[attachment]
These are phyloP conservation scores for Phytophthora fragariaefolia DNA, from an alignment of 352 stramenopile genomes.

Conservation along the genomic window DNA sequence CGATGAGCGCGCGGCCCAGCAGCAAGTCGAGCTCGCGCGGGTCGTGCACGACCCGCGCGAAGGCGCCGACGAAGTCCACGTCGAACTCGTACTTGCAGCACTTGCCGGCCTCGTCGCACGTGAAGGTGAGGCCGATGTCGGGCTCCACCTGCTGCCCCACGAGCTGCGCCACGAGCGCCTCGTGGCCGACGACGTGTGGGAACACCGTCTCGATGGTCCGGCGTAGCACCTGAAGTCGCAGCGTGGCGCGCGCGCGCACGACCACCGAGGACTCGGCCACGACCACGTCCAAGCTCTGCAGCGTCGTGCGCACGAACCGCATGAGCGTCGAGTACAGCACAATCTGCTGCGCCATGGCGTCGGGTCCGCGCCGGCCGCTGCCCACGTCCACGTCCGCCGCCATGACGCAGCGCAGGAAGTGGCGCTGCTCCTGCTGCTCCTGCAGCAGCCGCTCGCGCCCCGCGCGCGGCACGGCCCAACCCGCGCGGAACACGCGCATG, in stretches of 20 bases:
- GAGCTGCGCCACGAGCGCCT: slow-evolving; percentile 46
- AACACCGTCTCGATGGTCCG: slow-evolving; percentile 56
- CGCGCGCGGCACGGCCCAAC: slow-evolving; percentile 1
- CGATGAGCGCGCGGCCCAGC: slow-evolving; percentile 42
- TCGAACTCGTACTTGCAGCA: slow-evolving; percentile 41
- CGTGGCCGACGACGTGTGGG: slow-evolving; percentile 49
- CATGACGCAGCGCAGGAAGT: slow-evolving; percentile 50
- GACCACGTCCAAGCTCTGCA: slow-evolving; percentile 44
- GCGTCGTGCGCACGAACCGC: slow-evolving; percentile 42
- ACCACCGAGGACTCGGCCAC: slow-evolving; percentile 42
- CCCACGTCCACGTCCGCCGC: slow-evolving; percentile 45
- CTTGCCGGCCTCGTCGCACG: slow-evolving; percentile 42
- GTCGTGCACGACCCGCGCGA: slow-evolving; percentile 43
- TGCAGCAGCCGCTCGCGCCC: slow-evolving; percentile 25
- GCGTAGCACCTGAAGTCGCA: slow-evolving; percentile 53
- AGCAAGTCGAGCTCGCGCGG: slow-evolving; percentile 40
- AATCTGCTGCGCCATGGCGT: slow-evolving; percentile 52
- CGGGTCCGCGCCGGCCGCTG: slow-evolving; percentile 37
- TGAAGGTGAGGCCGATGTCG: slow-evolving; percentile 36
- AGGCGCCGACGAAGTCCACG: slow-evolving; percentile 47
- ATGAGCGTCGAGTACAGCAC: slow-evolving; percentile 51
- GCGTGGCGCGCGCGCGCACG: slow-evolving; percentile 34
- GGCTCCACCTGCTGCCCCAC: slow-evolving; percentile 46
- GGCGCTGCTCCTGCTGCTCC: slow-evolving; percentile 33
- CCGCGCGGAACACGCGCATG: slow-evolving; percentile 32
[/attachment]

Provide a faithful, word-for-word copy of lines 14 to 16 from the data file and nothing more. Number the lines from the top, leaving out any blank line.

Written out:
- CTTGCCGGCCTCGTCGCACG: slow-evolving; percentile 42
- GTCGTGCACGACCCGCGCGA: slow-evolving; percentile 43
- TGCAGCAGCCGCTCGCGCCC: slow-evolving; percentile 25